Few weeks ago I started working on modeling the near plume of a micro cathodic arc thruster (µCAT) that is currently being investigated at the George Washington University. You can see images of the thruster below. The thruster consists of a ring-type Titanium cathode, an insulator, and a copper anode. An inductor-based power supply provides pulses that result in vacuum arc breakdown at the cathode/insulator interface. This breakdown results in formation of dense Titanium plasma from the cathode spot.
In the absence of additional forces, the ion velocity is expected to be primarily in the radial direction. In order to turn the ions into the axial direction to provide thrust, the thrust tube is surrounded by an electromagnet that produces magnetic field lines predominantly parallel with the thrust axis. The magnetic field is selected such that only the electrons are magnetized. The resulting ambipolar field then provides the acceleration that rotates the ions in the thrust direction. The magnetic field further allows the mission designer to tune the trust and Isp by adjusting the field strength. The magnetic field also assists with uniform erosion of the cathode.
The miniature size and power requirements of the thruster make it an attractive choice for nanosatellite missions that historically had to manage without using propulsion. However, before the thruster can be flight qualified, it is necessary for us to obtain a better understanding of performance, plume properties, and any possible backflow contamination concerns. The small size makes it difficult to utilize standard tools such as Langmuir and Faraday probes. The experimental effort to data, which has been summarized in number of papers, has mainly consisted of using a segmented disc to measure current density, a gridded probe to study ion velocity, and microbalances to determine thrust and mass flow. Numerical simulations can help us fill in the gaps. Due to its small size, we should be able to perform a single end-to-end simulation encompassing the internal region and extending to the near plume. That is the objective of this study.
Figure 3 shows the planned simulation domain. It consists of three rectilinear meshes of varying node spacing. The cathode is shown in pink, the insulator is in white, and the anode is in blue. The black square is the magnet. The three meshes are shown by the red outlines. We perform the simulations with our Starfish code. Starfish supports both kinetic and fluid materials. In this case we opted for the fully-kinetic approach in which ions and electrons are simulated as macroparticles. This then requires a mesh fine enough to resolve the local Debye length. This however turned out to be a challenge. Starfish for now contains just a Gauss-Seidel based matrix solver, and as you surely know, the Gauss-Seidel schmee require a large number of iterations to converge. Given that some 250,000 time steps were used to generate the plots below, the convergence rate of the solver is a huge contributor to the simulation computational performance. Unfortunately, in the absence of resolving the Debye length, a virtual anode forms as shown in Figure 4. This is a common occurrence in kinetic plasma simulations and is due to the mesh not resolving local charge non-neutrality. The electric field induced by the numerical artifact forces the ions back towards the cathode spot and we do not obtain a discharge.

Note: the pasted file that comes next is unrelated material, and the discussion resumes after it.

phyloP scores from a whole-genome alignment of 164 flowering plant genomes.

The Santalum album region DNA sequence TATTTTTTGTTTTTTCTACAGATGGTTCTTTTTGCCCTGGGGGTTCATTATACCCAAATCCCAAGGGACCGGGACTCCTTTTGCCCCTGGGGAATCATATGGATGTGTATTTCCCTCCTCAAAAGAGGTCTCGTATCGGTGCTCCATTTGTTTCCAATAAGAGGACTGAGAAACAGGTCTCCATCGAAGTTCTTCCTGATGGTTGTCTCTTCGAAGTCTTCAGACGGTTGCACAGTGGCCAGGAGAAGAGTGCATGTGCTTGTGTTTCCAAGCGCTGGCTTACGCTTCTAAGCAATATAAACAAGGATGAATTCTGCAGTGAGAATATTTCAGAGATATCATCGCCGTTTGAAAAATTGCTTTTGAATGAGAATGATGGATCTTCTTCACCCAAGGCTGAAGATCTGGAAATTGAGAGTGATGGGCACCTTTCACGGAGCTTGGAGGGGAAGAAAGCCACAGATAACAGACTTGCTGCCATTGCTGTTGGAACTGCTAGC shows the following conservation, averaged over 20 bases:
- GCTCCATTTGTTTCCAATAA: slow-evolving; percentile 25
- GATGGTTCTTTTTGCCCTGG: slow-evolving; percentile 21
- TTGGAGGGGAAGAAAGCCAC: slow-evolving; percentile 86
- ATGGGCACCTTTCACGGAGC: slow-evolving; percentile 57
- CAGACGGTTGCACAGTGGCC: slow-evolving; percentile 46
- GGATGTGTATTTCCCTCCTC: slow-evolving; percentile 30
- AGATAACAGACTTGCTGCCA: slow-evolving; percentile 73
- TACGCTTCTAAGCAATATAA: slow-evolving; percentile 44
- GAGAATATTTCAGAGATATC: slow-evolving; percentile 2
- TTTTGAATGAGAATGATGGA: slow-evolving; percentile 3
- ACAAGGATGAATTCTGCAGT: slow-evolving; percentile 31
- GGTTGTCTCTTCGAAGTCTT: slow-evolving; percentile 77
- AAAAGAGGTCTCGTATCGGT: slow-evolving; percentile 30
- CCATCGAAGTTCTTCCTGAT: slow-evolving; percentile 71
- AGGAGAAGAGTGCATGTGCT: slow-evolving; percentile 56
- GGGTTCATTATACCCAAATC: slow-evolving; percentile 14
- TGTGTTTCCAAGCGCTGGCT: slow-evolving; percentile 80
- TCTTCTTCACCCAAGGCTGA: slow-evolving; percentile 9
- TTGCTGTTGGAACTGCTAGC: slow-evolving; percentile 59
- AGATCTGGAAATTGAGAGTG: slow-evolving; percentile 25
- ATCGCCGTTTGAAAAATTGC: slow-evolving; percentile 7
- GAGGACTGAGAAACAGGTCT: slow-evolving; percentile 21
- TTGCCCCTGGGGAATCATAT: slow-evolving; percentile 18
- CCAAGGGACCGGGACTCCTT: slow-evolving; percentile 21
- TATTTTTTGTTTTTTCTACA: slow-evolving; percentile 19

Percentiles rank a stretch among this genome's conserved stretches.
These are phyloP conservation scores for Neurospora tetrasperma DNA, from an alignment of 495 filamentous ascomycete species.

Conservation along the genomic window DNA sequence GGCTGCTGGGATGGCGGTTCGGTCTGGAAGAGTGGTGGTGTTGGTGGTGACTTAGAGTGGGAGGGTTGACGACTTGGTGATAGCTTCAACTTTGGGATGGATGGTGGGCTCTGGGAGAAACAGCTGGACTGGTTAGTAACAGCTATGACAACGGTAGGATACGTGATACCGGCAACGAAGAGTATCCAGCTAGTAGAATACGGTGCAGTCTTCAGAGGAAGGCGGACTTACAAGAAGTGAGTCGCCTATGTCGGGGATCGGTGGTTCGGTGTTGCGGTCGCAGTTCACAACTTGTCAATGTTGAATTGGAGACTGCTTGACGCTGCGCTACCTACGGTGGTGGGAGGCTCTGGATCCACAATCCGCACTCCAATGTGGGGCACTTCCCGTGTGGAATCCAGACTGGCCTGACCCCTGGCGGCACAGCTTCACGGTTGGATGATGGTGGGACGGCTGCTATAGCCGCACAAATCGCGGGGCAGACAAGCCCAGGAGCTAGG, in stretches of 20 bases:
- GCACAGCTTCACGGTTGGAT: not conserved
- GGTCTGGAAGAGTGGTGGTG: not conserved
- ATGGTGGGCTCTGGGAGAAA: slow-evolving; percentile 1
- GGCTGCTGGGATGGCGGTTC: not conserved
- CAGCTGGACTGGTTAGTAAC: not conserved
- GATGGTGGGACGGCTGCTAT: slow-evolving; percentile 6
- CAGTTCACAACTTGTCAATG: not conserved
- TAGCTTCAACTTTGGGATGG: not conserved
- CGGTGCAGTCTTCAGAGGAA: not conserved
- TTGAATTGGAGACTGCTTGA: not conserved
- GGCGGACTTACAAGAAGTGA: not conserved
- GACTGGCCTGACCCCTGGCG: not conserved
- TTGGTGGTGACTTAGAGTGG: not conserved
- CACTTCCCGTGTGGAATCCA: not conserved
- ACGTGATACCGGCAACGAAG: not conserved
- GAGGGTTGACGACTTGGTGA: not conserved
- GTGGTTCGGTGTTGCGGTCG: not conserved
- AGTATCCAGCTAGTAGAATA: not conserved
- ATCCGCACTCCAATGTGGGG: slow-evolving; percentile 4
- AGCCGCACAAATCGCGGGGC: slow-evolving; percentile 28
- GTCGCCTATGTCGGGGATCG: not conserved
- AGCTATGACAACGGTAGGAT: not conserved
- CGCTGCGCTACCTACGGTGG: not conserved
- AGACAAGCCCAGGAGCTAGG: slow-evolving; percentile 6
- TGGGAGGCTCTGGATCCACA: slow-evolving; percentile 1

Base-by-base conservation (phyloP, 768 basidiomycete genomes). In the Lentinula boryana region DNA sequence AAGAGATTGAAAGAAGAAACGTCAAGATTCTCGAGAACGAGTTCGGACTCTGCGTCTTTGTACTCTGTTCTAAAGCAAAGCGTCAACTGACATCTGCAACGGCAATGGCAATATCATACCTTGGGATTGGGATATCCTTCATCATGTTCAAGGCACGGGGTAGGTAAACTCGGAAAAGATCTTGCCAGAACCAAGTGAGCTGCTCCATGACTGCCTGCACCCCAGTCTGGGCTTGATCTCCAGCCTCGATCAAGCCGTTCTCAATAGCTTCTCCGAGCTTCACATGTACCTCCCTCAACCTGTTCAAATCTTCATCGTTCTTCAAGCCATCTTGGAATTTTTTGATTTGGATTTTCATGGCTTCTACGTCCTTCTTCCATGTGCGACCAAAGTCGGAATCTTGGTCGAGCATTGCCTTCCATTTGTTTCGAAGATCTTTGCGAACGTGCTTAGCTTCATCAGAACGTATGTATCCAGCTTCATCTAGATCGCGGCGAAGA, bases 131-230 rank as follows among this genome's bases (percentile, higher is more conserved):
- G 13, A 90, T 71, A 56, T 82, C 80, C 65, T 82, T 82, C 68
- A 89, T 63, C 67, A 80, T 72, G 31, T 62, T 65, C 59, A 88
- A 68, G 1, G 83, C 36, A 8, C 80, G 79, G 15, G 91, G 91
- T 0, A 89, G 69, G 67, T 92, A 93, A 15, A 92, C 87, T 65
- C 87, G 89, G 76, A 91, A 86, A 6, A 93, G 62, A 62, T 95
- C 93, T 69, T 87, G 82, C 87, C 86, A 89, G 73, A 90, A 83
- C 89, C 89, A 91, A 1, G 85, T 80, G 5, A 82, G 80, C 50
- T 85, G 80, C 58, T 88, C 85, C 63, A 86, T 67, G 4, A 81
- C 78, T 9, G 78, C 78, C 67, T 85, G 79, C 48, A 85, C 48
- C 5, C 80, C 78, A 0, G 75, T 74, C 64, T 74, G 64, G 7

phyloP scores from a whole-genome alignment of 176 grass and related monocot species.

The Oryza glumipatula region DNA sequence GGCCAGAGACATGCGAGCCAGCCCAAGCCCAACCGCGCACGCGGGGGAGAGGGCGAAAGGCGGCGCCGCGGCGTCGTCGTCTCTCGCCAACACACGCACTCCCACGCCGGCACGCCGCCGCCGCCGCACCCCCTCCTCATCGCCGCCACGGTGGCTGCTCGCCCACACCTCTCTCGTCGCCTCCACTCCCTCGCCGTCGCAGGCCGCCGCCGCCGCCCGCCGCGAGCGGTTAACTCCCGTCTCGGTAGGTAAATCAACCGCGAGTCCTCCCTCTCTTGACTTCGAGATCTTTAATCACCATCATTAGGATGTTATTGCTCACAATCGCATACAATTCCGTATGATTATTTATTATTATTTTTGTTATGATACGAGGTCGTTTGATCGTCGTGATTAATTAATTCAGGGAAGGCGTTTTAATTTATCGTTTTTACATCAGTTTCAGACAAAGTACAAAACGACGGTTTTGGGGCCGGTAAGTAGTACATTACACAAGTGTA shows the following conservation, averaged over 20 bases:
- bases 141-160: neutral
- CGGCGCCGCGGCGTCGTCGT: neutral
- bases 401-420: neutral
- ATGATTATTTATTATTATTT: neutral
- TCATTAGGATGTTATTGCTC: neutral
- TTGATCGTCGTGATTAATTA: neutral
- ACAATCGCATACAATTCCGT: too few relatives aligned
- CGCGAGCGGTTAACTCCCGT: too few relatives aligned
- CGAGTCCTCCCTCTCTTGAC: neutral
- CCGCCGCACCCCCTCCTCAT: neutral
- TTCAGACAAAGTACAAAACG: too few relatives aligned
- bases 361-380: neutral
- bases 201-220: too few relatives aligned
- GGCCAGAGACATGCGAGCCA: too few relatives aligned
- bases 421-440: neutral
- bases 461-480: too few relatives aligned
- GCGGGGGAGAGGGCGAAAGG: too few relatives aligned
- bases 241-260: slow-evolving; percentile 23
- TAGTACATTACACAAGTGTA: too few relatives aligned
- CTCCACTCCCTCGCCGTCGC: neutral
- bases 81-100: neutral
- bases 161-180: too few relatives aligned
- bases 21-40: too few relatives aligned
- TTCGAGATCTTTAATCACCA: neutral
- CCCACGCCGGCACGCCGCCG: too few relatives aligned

We tried several approaches and finally settled and using an artificial permittivity multiplier. Since $latex nabla^2 phi = -rho/epsilon_0$, increasing vacuum permittivity is analogous to a decrease in the plasma density. And since Debye length scales inversely with the density, this then allows us to use a coarser grid. Below you will find videos from our preliminary results. These concentrate only on the near cathode region. The results still need to be analyzed in more detail, but they at least show the simulation capturing some of the basic physics.
Ion and Electron Density without Magnetic Field
First, we can see that in the absence of the magnetic field, the ions and electrons indeed initially flow in the radial direction. Because our simulation is axisymmetric, we are actually modeling a uniform circumferential source. The resulting growth of density near the centerline results in formation of a repulsive electric field which acts to shed this ion concentration. The electrons can be seen to closely follow the ions in this case.
Ion and Electron Density with Magnetic Field
The situation is quite different once the magnetic field is included. As we can see below in the electron animation, electrons are now confined to a thin tube corresponding to a magnetic field line. Collisions were ignored in this simulation and hence the electron motion is restricted to the tangential direction. The ions can be seen to initially flow radially just as in the case above, however, they can be seen to turn and roughly follow the electrons. We can see that only about 50% of the ions actually flow in the correct direction. The other half flows upstream due potential drop induced by the cathode. It is not yet clear whether this is the true behavior or a simulation artifact due to perhaps incorrect boundary conditions. However, what is reassuring is that, the experiments indicate that only about 50% of the ion current leaves the thruster with the second half depositing back in the device. We can also see that a periodic instability develops. The source of this instability is still under investigation.